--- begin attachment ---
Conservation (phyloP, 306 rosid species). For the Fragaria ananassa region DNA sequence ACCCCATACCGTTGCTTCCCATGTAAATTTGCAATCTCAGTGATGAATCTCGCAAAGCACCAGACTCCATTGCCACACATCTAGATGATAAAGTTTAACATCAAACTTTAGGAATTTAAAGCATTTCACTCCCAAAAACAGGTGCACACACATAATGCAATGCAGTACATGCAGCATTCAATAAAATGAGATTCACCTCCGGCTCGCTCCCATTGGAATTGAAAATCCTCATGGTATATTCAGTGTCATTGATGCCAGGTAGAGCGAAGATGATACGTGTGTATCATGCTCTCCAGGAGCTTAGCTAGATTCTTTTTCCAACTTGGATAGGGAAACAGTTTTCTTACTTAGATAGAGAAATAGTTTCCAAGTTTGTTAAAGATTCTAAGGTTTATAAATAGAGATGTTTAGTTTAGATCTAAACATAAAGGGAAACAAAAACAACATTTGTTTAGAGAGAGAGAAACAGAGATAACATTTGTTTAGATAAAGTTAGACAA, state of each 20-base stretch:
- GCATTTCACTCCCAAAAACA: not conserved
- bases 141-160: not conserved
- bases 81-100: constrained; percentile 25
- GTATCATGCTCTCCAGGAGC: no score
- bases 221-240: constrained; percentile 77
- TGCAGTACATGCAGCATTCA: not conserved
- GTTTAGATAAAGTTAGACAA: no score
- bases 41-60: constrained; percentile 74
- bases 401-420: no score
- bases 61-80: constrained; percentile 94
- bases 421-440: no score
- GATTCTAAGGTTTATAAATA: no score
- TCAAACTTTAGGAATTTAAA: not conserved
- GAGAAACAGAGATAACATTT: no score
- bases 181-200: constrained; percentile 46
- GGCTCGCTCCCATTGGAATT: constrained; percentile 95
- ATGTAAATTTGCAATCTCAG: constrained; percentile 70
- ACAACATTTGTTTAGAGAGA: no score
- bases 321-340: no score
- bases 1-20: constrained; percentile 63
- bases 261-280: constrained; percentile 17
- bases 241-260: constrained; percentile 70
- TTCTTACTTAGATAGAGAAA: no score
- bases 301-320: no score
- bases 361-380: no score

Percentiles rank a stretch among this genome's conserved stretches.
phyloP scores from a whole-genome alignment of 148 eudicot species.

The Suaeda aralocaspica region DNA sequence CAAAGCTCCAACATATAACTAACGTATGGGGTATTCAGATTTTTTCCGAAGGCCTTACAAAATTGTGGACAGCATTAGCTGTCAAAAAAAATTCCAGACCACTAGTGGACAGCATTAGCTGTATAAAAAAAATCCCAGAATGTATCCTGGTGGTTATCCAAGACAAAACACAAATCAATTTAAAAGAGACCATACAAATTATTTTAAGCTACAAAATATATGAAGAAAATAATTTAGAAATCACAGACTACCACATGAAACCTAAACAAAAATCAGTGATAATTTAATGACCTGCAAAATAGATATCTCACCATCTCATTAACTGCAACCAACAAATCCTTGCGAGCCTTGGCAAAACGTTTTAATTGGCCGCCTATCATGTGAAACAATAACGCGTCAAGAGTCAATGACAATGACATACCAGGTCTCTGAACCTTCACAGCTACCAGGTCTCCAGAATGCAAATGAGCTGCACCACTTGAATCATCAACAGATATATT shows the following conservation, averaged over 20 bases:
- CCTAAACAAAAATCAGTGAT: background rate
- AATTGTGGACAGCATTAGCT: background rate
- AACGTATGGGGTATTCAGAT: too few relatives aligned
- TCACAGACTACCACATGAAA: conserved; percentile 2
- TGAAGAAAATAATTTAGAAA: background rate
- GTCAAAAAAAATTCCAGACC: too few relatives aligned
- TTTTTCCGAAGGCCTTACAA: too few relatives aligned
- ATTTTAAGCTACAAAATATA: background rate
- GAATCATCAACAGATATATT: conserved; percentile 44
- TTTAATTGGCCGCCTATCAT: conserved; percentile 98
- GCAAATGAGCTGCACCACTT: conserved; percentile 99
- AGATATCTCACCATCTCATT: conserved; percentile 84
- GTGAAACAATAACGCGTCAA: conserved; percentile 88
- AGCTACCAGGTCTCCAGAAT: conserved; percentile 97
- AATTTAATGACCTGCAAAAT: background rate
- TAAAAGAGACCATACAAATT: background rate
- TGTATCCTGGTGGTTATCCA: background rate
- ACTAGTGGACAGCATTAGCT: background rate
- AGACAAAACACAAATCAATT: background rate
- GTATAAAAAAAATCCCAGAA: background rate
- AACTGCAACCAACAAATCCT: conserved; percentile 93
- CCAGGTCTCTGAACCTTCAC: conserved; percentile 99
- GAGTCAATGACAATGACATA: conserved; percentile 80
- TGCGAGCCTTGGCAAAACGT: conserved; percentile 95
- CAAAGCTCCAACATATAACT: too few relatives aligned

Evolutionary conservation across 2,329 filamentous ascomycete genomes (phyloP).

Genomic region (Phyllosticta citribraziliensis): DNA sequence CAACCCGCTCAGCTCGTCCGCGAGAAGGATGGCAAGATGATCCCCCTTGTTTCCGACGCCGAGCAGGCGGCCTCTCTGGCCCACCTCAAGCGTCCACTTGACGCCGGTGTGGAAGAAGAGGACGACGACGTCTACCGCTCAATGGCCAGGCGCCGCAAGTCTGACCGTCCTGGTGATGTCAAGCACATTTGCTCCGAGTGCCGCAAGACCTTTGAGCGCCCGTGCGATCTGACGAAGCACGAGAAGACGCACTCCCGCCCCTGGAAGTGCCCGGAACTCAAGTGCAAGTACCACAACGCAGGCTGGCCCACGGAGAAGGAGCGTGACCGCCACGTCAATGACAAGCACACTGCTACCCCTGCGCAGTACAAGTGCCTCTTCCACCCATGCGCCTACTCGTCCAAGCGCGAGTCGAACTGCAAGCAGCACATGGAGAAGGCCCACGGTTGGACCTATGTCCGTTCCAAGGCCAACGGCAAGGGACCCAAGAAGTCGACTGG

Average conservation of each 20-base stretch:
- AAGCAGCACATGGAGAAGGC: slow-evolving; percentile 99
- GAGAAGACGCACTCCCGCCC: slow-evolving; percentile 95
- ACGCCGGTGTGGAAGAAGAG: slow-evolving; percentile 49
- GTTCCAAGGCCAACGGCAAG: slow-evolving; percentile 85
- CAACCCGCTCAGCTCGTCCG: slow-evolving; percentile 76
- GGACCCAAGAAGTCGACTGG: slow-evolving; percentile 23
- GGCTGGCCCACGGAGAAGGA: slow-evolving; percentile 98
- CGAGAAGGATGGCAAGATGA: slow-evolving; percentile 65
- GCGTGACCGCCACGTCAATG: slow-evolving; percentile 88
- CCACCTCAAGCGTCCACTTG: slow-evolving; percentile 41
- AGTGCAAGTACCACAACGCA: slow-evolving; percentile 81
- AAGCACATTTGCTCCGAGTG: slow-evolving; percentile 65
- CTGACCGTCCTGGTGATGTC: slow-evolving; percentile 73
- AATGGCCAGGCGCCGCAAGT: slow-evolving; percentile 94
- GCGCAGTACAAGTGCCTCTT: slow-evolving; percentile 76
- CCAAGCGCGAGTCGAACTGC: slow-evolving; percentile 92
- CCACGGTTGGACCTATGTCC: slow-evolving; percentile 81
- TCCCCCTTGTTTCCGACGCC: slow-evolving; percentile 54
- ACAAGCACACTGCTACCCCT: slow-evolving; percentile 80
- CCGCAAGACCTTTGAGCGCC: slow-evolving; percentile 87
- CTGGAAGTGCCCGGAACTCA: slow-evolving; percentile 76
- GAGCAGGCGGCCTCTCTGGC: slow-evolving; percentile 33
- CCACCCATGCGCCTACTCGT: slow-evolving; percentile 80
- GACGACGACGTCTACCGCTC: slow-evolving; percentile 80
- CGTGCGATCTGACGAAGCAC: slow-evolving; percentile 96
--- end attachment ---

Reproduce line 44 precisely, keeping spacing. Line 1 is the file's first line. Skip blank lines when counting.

- AATTTAATGACCTGCAAAAT: background rate